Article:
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Friday, February 25, 2011

The Valentine’s Fae by Emma Shortt

The Valentine’s Fae by Emma Shortt
Publisher: Evernight Publishing
Genre: Paranormal, Contemporary, Holiday
Length: Short Story (81 pages)
Heat Level: Spicy
Book Rating: 3.5 books
Reviewed by Lily

A Valentine’s Fairy who doesn’t believe in love, a human who can’t let go... can one wish change them both?

It’s her first year as a Valentine’s Fairy and Amelia has been given an impossible task. Gavin Peters wants his ex-girlfriend back but Fae magic can’t make people fall in love. If Amelia is to complete her task she’ll have to get creative, and that creativity will have to include ignoring her own rapidly developing feelings for the human she’s been tasked with.

Gavin has pined for his ex for months so when the mysterious Amelia offers him a wish he knows exactly what to request. But when his ex returns Gavin begins to wonder if what he’s wished for is really what he wants. Can his Valentine’s Fairy grant him another wish and if so will he be able to ask for what he really wants?

How can anyone not like a fairy who grants wishes? Gavin Peters doesn’t – he doesn’t like his secretary one bit; he scowls and shouts at her, tries to hold his temper, fails and wishes with all his heart his old secretary – and ex-lover – would return. But then he doesn’t know that Amelia, who wears tortoise-shell glasses (yes, tortoise….), boring brown or beige ruffled blouses and sexless skirts, is a fairy.

And he is also unaware that she’s in disguise. OK, Amelia might not be the most beautiful of fairies but to a human, her dainty figure, pointed ears, silky white-blonde hair and sparkly wings should be irresistible. Fairies and humans can marry, didn’t you know that? Amelia might be the Valentine’s fairy but she can’t make someone fall in love. All she can do is grant a wish, which is a shame because she – yes, Amelia who doesn’t believe in love – is finding herself more and more smitten by her boss. And when she finally gets him to make his wish, she’s appalled to find that he wants his ex-lover back.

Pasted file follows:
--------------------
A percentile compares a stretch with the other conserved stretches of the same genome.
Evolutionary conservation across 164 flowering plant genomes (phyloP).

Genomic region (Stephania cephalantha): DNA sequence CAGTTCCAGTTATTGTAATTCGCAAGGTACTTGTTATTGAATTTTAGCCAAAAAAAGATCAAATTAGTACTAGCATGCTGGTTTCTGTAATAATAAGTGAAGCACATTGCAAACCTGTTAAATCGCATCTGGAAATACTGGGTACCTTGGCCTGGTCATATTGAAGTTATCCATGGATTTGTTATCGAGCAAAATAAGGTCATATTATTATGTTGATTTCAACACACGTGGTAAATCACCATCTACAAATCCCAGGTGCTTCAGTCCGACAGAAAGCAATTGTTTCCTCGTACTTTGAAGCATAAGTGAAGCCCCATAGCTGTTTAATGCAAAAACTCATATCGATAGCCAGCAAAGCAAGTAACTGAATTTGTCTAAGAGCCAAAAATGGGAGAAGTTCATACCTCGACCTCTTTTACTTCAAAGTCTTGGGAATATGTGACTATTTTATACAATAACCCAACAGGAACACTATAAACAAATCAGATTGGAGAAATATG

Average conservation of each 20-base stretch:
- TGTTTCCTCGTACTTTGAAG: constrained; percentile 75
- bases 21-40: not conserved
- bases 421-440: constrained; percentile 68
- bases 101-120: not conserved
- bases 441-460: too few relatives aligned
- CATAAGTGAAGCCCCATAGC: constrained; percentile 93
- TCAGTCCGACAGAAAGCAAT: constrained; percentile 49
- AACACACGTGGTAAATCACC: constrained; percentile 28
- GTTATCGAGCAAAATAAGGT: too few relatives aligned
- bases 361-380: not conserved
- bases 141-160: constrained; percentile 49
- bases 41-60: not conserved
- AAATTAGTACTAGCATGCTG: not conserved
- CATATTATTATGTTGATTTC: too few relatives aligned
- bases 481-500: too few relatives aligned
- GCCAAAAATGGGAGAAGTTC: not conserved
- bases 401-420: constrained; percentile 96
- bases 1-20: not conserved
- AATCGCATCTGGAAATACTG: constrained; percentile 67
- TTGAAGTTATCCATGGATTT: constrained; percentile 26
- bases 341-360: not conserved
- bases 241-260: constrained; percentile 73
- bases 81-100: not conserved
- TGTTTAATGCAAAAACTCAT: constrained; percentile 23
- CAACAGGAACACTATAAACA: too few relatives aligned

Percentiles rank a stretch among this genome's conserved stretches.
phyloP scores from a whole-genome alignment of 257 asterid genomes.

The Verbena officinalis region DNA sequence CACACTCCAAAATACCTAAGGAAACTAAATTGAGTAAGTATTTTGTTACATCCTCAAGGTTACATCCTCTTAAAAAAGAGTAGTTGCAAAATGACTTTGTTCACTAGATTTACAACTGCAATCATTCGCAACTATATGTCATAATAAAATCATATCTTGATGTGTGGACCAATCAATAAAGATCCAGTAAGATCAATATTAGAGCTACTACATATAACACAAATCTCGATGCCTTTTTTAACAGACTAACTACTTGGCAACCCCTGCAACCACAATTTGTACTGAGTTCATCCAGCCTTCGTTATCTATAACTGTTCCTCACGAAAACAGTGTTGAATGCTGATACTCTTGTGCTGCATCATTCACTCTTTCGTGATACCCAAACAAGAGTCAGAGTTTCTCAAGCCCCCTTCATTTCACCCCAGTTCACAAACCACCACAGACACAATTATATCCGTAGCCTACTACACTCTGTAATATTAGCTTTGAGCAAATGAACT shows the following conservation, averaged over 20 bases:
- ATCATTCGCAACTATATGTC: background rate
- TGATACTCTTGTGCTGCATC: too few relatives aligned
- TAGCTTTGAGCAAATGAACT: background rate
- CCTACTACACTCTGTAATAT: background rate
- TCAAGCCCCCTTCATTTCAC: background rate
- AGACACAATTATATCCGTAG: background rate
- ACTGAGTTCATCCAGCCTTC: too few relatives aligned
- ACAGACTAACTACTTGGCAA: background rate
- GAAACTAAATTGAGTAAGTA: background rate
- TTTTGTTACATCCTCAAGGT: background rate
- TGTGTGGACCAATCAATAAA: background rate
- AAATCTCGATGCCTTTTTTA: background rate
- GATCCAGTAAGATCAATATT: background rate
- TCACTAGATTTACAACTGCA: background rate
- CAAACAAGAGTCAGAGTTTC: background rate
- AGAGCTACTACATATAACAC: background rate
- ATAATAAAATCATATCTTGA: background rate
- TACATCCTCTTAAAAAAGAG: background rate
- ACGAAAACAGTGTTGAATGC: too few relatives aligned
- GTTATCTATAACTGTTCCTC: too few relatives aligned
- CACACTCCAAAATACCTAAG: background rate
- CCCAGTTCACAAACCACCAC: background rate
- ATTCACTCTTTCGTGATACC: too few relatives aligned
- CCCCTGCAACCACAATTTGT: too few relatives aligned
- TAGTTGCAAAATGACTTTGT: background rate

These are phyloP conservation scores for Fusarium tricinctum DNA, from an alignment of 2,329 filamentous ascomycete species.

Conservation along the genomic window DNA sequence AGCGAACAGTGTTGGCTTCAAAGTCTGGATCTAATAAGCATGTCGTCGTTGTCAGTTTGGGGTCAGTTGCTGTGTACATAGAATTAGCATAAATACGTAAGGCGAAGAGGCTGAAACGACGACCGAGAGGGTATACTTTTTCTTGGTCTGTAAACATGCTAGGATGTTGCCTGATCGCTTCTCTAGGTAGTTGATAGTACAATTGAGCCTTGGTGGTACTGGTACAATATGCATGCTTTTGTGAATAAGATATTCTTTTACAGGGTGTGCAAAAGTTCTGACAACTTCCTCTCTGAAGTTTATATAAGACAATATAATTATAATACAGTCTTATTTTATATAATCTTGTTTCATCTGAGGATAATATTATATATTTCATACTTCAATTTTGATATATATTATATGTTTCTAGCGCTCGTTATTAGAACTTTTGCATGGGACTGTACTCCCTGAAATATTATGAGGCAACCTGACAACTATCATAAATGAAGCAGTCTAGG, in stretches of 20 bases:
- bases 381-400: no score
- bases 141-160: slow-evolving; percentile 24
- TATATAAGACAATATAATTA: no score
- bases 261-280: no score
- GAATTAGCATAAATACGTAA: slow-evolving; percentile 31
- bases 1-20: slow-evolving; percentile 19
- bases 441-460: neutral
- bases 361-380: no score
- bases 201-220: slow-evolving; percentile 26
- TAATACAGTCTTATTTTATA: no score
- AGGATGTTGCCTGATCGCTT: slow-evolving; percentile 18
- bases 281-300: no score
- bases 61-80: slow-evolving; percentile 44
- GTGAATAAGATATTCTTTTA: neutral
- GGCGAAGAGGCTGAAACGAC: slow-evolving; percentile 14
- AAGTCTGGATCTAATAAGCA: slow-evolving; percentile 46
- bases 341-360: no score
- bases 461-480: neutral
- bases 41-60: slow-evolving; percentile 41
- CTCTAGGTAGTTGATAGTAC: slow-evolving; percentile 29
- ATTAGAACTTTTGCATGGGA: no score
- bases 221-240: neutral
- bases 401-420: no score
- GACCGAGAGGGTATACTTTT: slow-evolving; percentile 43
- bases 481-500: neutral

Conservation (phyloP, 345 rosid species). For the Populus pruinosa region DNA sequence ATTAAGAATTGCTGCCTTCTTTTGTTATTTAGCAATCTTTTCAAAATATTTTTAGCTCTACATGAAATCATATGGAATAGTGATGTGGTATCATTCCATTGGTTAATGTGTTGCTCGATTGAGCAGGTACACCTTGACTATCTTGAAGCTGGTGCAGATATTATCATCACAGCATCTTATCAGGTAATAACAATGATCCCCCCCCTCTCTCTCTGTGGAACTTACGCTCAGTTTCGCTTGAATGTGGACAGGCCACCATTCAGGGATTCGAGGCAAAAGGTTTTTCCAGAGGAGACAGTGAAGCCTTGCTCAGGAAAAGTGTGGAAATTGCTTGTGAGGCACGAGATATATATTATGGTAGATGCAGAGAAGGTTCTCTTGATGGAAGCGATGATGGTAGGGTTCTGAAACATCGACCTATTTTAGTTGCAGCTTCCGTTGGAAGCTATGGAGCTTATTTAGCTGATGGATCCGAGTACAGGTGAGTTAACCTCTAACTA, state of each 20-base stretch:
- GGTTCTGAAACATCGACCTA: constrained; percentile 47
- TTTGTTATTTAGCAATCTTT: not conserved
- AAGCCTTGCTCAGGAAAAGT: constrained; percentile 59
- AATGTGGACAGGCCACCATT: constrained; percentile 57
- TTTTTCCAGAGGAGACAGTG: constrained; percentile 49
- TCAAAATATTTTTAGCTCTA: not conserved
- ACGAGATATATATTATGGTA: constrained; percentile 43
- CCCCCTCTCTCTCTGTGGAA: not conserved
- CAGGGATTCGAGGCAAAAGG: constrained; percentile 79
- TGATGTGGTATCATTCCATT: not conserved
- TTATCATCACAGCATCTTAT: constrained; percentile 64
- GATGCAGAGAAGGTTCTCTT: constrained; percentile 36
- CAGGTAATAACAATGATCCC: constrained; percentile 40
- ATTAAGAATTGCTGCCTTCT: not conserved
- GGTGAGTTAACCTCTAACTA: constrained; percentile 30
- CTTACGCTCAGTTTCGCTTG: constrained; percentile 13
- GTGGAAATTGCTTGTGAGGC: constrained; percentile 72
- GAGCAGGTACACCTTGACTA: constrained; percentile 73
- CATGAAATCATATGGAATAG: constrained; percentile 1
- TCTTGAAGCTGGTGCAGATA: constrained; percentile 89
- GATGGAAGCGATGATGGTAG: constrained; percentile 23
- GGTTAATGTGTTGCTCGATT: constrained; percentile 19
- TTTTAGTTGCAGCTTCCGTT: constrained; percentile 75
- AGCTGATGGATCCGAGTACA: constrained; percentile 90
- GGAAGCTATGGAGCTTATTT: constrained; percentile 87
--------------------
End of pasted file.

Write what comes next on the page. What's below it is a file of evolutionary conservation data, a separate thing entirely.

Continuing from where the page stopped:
Ms. Shortt creates a beautiful fantasy world of faedom with sparkly fae dust, dainty naked flying fairies and a fragrant wishing pool. This is where her creativity came to the fore – she has created a world that I personally would like to read much more about and these seemingly fragile creatures are full of delightful sass. The humans are, to my mind, less three dimensional: Gavin behaves like an ass from the start, making it difficult to warm to him, although he is obviously a hottie; Kerry, the ex-lover, turns out to be a caricature of a screeching harpy. I was also a little disheartened by the unnatural dialogue between the two fairies near the beginning.

The plot is simple, as it should be for a story of this length, and gently paced. I kept on reading because I was curious about the outcome which the author keeps you guessing about right to the end. The sex scenes (I won’t reveal between which characters) sizzle enough to keep the most rampant satisfied and humor glitters like fairy dust throughout.

This is a delightful read with a “feel-good” factor and I recommend it to anyone looking for an entertaining read. In the meantime, I’m currently on the look-out for any disguised Valentine faes lingering about.